When I wrote about The Tingler (1959), I likened William Castle’s “gimmick” films to carnival spookshow rides. By that standard, 13 Ghosts (1960) is his version of Disney’s Haunted Mansion (which would open its doors in a few years). Each of the ghosts are introduced at the start of the film, swooping toward the camera in blood-red, so that you can identify them as characters before the ride itself begins. The chef! The flaming skeleton! The headless lion tamer and his roaring lion! After the beautifully blood-spattered credits, we switch back to black-and-white, and Castle himself appears to introduce another of his attractions – and to explain exactly how you need to experience it.
“Now when you came in, you were given a special Ghost Viewer, like this. And here’s how it works. Would you please change the color of the screen?” The film switches from black-and-white to blue. “Thank you. You must only use it when the screen changes to this kind of a bluish color. Then you raise the viewer to your eyes and you look at the screen through it. If you believe in ghosts, you look through the red part of the viewer. If you do not believe in ghosts, you look through the blue part…”
Thus is unveiled “Illusion-O.” Holding the cardboard visor, which is essentially a vertically-inclined version of red/blue 3-D glasses, the viewer can choose whether or not to see the red-colored ghosts which waver and flicker upon the deep-blue screen. But this is only for select sequences in the film, preceded by the subtitled words “USE VIEWER.” Since the characters in the film occasionally put on special glasses to see the ghosts, this is usually the moment when the audience needs to lift up their Ghost Viewers as well.
As schlock director Fred Olen Ray points out in the featurette accompanying the 13 Ghosts DVD, you didn’t even need to use the visor to see the ghosts – you’d be able to see them by just watching the film. (The only valid option the Ghost Viewer provided was to hide the ghosts, but why would you want to do that?) Still, Castle’s gimmick worked because it made the film another of his unique events, a one-of-a-kind experience that would fill up the seats. It would never replace 3-D, but it was fun.
As a film, 13 Ghosts is slightly more competently made than most B-movies of the period, though not by much. It certainly has nothing on more straight-faced haunted house movies like The Uninvited (1944) or The Haunting (1963). A paleontologist with the improbable name of Cyrus Zorba (Donald Woods, The Beast from 20,000 Fathoms) learns that his estranged uncle, one Dr. Plato Zorba, has recently died, leaving Cyrus’ family his entire mansion. The timing is fortuitous, since the Zorba household can no longer afford their bills, and have just had all their furniture repossessed. They hastily move into Dr. Zorba’s estate, which is still being tended by a housekeeper that their 10-year-old son Buck (Charles Herbert) calls a “witch.” Since she’s played by Margaret Hamilton, the Wicked Witch of the West herself, it’s an astute call.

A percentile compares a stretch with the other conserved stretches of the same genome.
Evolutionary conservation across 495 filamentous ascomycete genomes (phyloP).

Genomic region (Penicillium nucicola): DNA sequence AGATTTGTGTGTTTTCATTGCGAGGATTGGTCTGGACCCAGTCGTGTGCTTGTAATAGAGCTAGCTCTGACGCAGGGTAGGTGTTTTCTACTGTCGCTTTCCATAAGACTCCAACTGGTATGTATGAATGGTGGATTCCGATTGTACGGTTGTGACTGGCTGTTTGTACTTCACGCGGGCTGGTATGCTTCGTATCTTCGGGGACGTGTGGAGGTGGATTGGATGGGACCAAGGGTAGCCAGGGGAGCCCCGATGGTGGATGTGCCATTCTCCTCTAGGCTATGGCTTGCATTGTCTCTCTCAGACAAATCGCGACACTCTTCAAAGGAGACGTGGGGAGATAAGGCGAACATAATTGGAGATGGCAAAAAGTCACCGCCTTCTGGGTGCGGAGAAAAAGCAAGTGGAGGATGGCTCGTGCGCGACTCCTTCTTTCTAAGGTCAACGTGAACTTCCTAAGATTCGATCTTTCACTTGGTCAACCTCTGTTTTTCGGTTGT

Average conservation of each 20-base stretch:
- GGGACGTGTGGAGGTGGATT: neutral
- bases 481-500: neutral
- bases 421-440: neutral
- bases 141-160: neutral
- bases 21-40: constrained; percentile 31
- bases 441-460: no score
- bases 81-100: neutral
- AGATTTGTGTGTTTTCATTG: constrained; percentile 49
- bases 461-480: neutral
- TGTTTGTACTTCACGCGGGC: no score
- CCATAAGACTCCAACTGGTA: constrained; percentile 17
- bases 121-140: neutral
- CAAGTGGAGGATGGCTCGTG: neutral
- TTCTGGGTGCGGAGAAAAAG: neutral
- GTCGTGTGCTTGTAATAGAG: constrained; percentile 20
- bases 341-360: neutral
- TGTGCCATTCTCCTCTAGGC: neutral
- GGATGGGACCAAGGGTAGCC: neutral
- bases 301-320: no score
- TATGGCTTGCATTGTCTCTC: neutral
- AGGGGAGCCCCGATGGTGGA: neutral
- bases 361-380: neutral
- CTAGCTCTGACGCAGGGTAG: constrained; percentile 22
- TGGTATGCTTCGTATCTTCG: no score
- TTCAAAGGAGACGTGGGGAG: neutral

Dr. Zorba had been experimenting with capturing ghosts, and the family can hardly scoff when unexplained phenomena start occurring almost immediately. It’s sparked when their daughter, Medea (Jo Morrow, The 3 Worlds of Gulliver), discovers a Ouija board hidden in a secret compartment by the fireplace, and harmlessly suggests they gather round and use it. The Ouija board informs them that the house is haunted by 13 ghosts, and then implies very strongly that the ghosts want to kill Medea. How strongly? A painting almost collapses upon Medea’s head, then the Ouija planchette lifts up and places itself in her lap. “There’s probably a very simple explanation for [this],” Cyrus says helpfully, but soon he’s discovering Dr. Zorba’s secret laboratory, and putting on special glasses to see the ghosts for himself.
There’s a mystery of sorts in 13 Ghosts, a secret the house hides, a villain to be uncovered, a purpose the ghosts can serve. But it’s pretty rudimentary and predictable; the fun is in the haunted house thrills: the secret doors and passages, and scenes such as when young Buck casually explains the nature of the ghosts who lurk in the kitchen, and seems nonplussed even when a ghost hurtles a meat cleaver which misses his parents by a few inches. (The character of Buck, and the actor playing him, are somewhat reminiscent of Bill Mumy’s Will Robinson in Lost in Space.) Late in the film, there’s a séance scene which is one of the more memorable movie séances, and there’s a nifty, gloriously weird moment in which Buck explores the basement and encounters the lion and its headless tamer; the lion tamer saves Buck, and then goes searching for his missing head down the lion’s throat. None of it is terribly convincing. The spectral ghosts are sometimes effective, often ridiculous. Castle doesn’t do a very good job in hiding the strings that lift his “levitating” objects, nor the one guiding the fly that buzzes around Rosemary DeCamp’s head before getting zapped by the electric ghost-glasses.
Margaret Hamilton gets a nice gag at the end of the film in which she tips her hat to her famous Wizard of Oz role, but for me the highlight is William Castle’s “just a moment before you leave” speech at the close: “If any of you are not yet convinced there really are ghosts, take the supernatural viewer home with you. And tonight, when you’re alone, and your room is in darkness, look through the red part of the viewer – if you dare!” This man was doing God’s work.